It wasn’t too long ago that this was a significant barrier to wannabe music producers, you needed to hire a studio and have lots of physical equipment.
Producing music at home is now more accessible than ever thanks to more affordable equipment but most importantly due to the fact you can do pretty much everything you want digitally now. This digital music production all centres around a Digital Audio Workstation or DAW for short.
With a variety of DAWs now available on the market this leaves many beginners unsure of which to choose. But which DAWs do most professional producers use?
From our research, we concluded that most professional studios still use Avid Pro Tools as their DAW of choice, being used by producers on 65% of the top 100 albums from the past 10 years.
In this article we are going to display the research findings we have compiled as to which DAWs producers are using today, from professional studios to self-producing artists to the wider group of amateur and home producers.
What Classifies As A DAW?
A DAW can technically be any device that is used for recording, editing and producing audio files.
It can be a standalone unit, but in modern music production, it is most frequently used to refer to a piece of computer software.
Software DAWs all have a lot of similarities and will look very similar on first glance. Within the software interface you will usually be able to record, edit and arrange a series of ‘tracks’ into a musical composition.
The interface is similar to that that would have been found on a traditional multitrack tape recorder in older studios. But software DAWs on computers have one huge advantage of being able to easily undo unwanted actions and to easily copy, cut and paste things around.
Software DAWs have changed the music industry forever and are central to any studio from the most basic home setup to the most expensive studio in the world.
Note: some more basic audio editing software such as Audacity and even some phone apps are technically DAWs, as they can record, edit and arrange audio files. However, we won’t be including these in our search as they lack a lot of the capabilities most music producers would expect. Check out this recent article where I explain more about this.
Most Popular DAW Software – The Contenders
It seems like almost every year a new DAW contender enters the market. This is great in many ways as it means there are cheaper options available, or options specifically tailored to certain types of production. But it also makes choosing one very confusing!
Below is a long list of all the DAW software companies we have considered in our research. There may be more contenders entering the market but these are widely considered the most popular DAWs in the industry at this moment in time.
Avid Pro Tools
The word ‘industry standard’ doesn’t get used as much these days as producers have so much choice tailored to very specific requirements. However, this word is still used a lot when it comes to the DAW Pro Tools from Avid.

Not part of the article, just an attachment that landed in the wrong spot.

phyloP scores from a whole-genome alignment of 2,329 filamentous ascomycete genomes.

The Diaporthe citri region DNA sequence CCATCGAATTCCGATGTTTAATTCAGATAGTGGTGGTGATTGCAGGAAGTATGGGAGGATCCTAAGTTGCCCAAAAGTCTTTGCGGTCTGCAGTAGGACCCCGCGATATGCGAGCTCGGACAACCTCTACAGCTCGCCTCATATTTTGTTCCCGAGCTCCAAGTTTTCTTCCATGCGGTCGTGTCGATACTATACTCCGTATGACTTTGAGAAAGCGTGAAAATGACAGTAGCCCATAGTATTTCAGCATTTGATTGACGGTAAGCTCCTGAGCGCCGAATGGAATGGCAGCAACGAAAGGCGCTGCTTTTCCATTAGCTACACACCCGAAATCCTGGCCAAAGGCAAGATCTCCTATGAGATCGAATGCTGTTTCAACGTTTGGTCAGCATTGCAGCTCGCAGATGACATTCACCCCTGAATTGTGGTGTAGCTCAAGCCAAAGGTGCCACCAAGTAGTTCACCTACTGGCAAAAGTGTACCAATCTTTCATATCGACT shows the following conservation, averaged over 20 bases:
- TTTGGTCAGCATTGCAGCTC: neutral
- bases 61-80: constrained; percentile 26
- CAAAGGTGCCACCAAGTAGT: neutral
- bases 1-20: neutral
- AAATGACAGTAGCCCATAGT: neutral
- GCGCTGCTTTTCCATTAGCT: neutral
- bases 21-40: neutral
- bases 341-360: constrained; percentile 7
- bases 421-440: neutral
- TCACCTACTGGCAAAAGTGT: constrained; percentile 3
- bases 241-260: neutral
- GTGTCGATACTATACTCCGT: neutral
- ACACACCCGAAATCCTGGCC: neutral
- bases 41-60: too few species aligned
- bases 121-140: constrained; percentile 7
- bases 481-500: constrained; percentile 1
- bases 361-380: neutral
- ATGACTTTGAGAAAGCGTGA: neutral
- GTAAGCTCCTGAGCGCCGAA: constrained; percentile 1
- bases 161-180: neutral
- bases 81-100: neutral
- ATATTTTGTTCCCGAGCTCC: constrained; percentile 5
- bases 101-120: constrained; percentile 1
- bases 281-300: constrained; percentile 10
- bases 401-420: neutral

Entering the scene way back in 1989 it has the advantage of being one of the longest serving contenders.
Many top producers and sound engineers have been working in the industry since long before the rise of the DAW and pro tools was one of the first on the scene. It was designed in line with what studio engineers were already doing and mimicked the flow of older analog equipment.
Ableton was first released in 2001 and was really targeted at musicians who wanted to integrate their productions into live sets. Hence the name ‘LIVE’.
However, it is also an incredibly powerful DAW, with amazing functionality for composing, recording and mixing music.
Now on version 11, this DAW has a big user base amongst electronic musicians but also increasingly with many pop and even rock artists looking to incorporate more electronic elements to their productions.
Logic Pro is Apple’s DAW software and has been around since the early 1990s.
As with many of their products, Apple have not just created it as a token programme for Mac users. Like Final Cut Pro for video, Logic Pro is hugely popular for music production and it holds its own alongside the other DAWs.
Originally known as FruityLoops until 2003 (due to a lawsuit threat from Kellogs!), FL Studio has been around since 1997.
FL Studio really saw a gap in the market in the late 90s as more musicians moved to producing music ‘in the box’ i.e without using any live equipment at all.
The makers of the new DAW took advantage of this by making the software simple and straightforward to use and affordable. Many of the other DAWs at the time were expensive and required a degree or training to get to grips with.
This popularity has continued and it is now one of the top DAWs used worldwide.
Garageband often gets dismissed as not being a ‘real DAW’ and I was considering not including it in this article. But it really shouldn’t be compared to more basic audio editing software such as Audacity as it has much more powerful capabilities.
Garageband is also a product of Apple and is included for free on all Apple products. It was fist released in 2014 and is now on version 10.
It is possible to record very professional sounding tracks in Garageband and whilst it may lack some of the more advanced features of some more expensive DAWs we will still include it in our search.
Cubase was actually one of the first programs I used for music production, which means it must have been around quite some time!
It has actually been around since 1989 and stands alongside Pro Tools as one of the longest standing DAWs.
Reaper sounds a little scary but it actually stands for ‘Rapid Environment for Audio Production and Recording’.
It is now very popular due to its low price point of almost free ($60 for a personal license currently).
It provides the basic interface for creating, editing and mixing music but lacks many of the built-in ‘plugins’ of many other contenders. That said, it works with all third party plugins and so provides a great cheap option for many producers.
Presonus Studio One
Despite being around for over 10 years. This DAW is considered a bit of a rising star and has seen an increase in popularity in recent years thanks to it’s low price point and inclusion when buying certain hardware.
Originating in 1994 from Sweden and therefore instantly making it a very trendy DAW is Reason from Propellerhead.
As with many of the contenders it has a bit of a cult following with many users being very loyal to it over time.
The newest contender in the DAW race is Bitwig Studio which only entered the scene in 2014.
It was developed by a former sales manager at Ableton so it certainly has the expertise behind it. For this reason, it focuses a lot on live performances in a similar way to Ableton Live.
That said it also functions as a full DAW which can be used for composing, recording, editing and mixing.